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I posted a question 2 days ago, which I think is reasonably well worded and clear to understand, but it has no response:

Transformers: relation between their current, voltage and resistance

Generally when I post a question, I get an answer within a few hours. If not an answer, I at least get a response of some sort: a comment, upvote or downvote. What I want to know:

1) How long does someone generally need to wait before getting a response?

2) What should you do to get your question noticed if you get no response at all?

(I assumed two days is enough to take care of the time zone differences. Also, I think after a longer period of time, the question will be drowned with all the newer ones and may never be seen.)

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  • $\begingroup$ Probably, there is no specific amount of time-interval within which you can get your answer; whether one answers your question solely depends on what sort of question it is. They can be answered within a day, week, month, year or never. $\endgroup$ – user36790 Feb 14 '16 at 3:30
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    $\begingroup$ Also, you don't seem to understand the site; yes, the question might be drowned with all the newer ones but this is simply on the main active site page, you are talking about. However, one generally first check questions specifically on that topic and then check the newest ones and then he answers those new queries if he wills . Questions never get suppressed; if unanswered, they are listed in unanswered page. So, don't worry; if your query deserves answer, you would get it. $\endgroup$ – user36790 Feb 14 '16 at 3:38
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    $\begingroup$ And lastly, if you are in dire need to have an answer, then there is always bounty to allure the users here. $\endgroup$ – user36790 Feb 14 '16 at 3:40
  • $\begingroup$ Since I don't have enough reputation to give out bounties, all I can do is wait and hope for the best? $\endgroup$ – Mahathi Vempati Feb 14 '16 at 5:22
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    $\begingroup$ You can go to the chat and unofficially can promote your question there : chat.stackexchange.com/rooms/71/the-h-bar . You can ask and present your predicament; any willing one would help. But try to do this, when the room is active as for now, the room is empty. $\endgroup$ – user36790 Feb 14 '16 at 5:37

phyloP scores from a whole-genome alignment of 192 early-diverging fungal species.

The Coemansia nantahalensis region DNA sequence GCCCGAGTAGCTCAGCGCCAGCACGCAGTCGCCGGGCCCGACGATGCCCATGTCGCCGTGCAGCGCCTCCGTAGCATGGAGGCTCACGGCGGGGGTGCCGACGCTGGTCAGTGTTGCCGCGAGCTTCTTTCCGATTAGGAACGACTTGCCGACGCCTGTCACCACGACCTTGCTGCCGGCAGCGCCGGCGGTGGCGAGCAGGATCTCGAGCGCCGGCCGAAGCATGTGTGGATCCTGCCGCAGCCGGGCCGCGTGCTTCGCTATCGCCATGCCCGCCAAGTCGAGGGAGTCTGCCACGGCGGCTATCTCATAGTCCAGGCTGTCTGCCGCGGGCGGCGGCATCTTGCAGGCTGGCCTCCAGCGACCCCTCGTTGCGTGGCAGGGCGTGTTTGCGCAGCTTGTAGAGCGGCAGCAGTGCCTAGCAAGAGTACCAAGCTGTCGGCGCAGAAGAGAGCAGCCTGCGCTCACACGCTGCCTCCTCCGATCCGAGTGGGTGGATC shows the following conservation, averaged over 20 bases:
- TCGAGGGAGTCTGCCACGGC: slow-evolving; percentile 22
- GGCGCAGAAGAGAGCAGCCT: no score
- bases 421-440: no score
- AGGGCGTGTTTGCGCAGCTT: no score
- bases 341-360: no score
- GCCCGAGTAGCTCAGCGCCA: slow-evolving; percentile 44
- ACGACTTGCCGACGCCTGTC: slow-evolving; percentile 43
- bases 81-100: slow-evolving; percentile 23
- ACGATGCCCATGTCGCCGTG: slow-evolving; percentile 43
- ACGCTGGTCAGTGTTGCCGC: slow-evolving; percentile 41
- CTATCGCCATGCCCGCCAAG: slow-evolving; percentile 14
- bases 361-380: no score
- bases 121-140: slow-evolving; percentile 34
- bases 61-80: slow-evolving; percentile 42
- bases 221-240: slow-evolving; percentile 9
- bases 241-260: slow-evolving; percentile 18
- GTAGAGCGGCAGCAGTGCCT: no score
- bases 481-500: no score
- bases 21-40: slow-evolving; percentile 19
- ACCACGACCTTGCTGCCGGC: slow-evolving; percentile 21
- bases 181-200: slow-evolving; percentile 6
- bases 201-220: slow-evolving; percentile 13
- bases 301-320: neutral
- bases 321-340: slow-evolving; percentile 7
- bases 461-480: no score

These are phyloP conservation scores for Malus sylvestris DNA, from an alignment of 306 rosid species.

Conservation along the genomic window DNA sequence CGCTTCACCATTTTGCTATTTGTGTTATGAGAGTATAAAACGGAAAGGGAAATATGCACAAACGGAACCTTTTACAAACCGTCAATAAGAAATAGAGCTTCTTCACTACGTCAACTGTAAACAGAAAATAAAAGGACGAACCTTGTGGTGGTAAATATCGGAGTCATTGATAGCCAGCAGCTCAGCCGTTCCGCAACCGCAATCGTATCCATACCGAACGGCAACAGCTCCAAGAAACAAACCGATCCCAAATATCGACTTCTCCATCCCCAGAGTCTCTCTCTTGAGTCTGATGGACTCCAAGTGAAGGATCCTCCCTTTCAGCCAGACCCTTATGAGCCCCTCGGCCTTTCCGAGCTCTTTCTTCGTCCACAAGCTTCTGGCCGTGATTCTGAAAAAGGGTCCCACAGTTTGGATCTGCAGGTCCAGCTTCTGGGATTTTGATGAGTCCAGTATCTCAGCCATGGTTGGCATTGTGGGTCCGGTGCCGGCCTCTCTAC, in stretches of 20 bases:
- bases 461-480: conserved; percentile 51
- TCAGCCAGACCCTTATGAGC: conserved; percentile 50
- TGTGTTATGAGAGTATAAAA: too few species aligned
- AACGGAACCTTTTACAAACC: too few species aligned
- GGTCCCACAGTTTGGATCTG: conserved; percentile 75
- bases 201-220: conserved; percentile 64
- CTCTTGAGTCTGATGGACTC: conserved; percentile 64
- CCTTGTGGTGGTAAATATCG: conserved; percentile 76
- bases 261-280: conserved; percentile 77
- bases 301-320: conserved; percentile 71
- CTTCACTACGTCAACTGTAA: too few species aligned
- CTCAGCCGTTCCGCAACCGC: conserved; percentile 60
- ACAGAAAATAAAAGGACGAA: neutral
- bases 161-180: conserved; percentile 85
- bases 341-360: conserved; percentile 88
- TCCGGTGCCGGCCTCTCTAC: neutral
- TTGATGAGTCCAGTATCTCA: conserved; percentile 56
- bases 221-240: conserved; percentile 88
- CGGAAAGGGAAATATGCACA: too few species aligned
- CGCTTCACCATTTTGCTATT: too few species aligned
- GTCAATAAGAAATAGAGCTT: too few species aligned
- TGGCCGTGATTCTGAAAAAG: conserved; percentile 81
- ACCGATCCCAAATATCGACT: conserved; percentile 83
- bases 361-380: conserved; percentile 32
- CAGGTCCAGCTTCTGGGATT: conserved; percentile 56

• $\begingroup$ You seem to be under the impression that you are somehow entitled to get an answer. You are not. You are dependent on the answerers on this site who spend their free time answering questions, and there is no guarantee whatsoever that someone wants to answer your question. What you should do to get your question noticed is simply to ask a well-structured, interesting question. If you don't get an answer, that's bad luck, and you can try to put a bounty on it, but other than that, you really should let go of the assumption that you have to get an answer. $\endgroup$ – ACuriousMind Feb 14 '16 at 19:53
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1) How long does someone generally need to wait before getting a response?

To properly answer this would take some data on the answering times of past questions, which might be available at the SE data explorer, but off the top of my head I think 24 hours is a reasonable time to wait. After 24 hours, it's likely that most of the people who are going to look at your question have already done so. Of course, you might still get answers later; some questions take a long time to answer.

2) What should you do to get your question noticed if you get no response at all?

You can bring it up in chat and/or put a bounty on it to attract attention.

Editing also bumps it to the top of the active questions list, but you shouldn't overuse this. If there is a good edit to be made that significantly improves or clarifies the question, it's fine to strategically choose when you make that edit so that it brings extra attention to the question. But it's not okay to make a bad or trivial edit just to bump the question, and it's not okay to make an excessive number of edits to keep it at the top of the list. (A rough rule of thumb is that any more than 3-4 edits is excessive, but this has a lot to do with how significant and useful the edits are.)

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